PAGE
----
Shahid Ahmad1 , Farwa Humak2 , Maqsood Ahmad3,4 , Hira Altaf5 , Warda Qamar5* , Altaf Hussain6 , Usman Ashraf1 , Rao Zahid Abbas5 , Amna Siddique7 , Tayyaba Ashraf5 and Muhammad Adnan Sabir Mughal5
1Faculty of Veterinary Science, University of Agriculture, Faisalabad, Pakistan 2Institute of Microbiology, University of Agriculture, Faisalabad, Pakistan 3Epidemiology and Public Health, University of Agriculture, Faisalabad, Pakistan 4Department of Livestock and Dairy Development, Punjab, Pakistan 5Department of Parasitology, University of Agriculture, Faisalabad, Pakistan 6Faculty of Veterinary Science, Shaheed Benazir Bhutto University of Veterinary and Animal Sciences, Sakrand, Sindh, Pakistan 7Department of Pharmacy, The University of Faisalabad, Pakistan
*Corresponding author: email@example.com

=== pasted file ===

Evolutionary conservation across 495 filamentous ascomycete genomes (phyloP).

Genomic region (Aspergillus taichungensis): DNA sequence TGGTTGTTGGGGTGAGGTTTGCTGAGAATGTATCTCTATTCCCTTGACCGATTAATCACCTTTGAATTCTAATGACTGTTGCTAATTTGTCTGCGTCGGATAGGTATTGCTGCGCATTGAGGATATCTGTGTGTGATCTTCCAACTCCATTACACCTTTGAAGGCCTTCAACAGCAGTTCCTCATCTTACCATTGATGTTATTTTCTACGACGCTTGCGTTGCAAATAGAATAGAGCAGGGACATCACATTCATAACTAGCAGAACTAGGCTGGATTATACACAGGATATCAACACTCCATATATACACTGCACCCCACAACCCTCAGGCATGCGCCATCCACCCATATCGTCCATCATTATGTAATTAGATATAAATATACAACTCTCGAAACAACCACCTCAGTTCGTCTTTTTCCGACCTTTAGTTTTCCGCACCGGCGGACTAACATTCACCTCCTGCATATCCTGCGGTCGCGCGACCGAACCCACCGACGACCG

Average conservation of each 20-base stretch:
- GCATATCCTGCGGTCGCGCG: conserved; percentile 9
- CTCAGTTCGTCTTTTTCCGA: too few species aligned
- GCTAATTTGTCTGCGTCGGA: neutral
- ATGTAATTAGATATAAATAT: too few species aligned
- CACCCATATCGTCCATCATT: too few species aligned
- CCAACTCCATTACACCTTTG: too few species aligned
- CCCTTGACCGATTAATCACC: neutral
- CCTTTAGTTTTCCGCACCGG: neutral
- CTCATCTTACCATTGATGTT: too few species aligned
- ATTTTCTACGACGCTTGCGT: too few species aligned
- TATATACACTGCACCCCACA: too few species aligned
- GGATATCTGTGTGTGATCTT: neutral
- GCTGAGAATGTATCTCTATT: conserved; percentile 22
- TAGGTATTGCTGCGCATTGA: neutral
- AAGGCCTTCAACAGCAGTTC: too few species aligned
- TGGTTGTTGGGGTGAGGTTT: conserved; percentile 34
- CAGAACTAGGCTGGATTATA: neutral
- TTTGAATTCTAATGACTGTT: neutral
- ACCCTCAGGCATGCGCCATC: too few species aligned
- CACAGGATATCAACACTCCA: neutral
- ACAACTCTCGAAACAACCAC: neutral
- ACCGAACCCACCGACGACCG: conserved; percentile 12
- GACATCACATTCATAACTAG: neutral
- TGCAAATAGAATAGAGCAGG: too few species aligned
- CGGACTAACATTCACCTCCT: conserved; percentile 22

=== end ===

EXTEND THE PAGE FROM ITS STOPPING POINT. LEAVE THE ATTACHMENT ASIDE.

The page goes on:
Parasitic diseases causing considerable losses are one of the most common infections in humans, animals, and birds. This review emphasizes the devastation of the poultry industry by parasites and the use of bioactive components of plants as an alternative to control the damage. Synthetic medicines that are used in poultry as anthelmintic lead to the emergence of resistance in helminths as well as adversely affect birds and reduce their production. Different compounds are extracted from plants that show effective anthelmintic activity. Steroidal saponin alters the membrane permeability and inhibits mitochondrial activity resulting in worm death. Condensed tannins cause the death or paralysis of helminths. Flavonoids’ mode of action involves the inhibition of several enzymes like phosphodiesterase and Ca-ATPase. Both flavonoids and tannins act synergistically and have the same function as praziquantel. Isoflavones inhibit energy generation and calcium utilization causing the death of worms. Isoquinoline alkaloids are neurotoxic to the different helminths. Phytochemicals have an important role in improving growth, enhancing immunity, increasing nutrient absorption, and maintaining gut integrity. Phytochemicals are added to poultry feed as an additive, antibiotic, growth promoter, and anthelmintic. Plant products are cheap, easily available, and have the least tendency for resistance to be developed. Therefore, they could be proved beneficial against helminths. But there are some limitations such as the lack of proper research on phytochemicals, their efficacy, toxicity, dosage, and mechanism of action of phytochemicals. As an alternative strategy, phytochemicals have shown good results against the resistant species of helminths, but the reason behind the effectiveness of phytochemicals against anthelmintic-resistant parasites needs further studies. In developing countries, the use of plant-based anthelmintics is limited. So, there is a need for proper studies and research on different plant sources having anthelmintic activity. This could save the poultry industry from huge economic losses due to parasitic infections.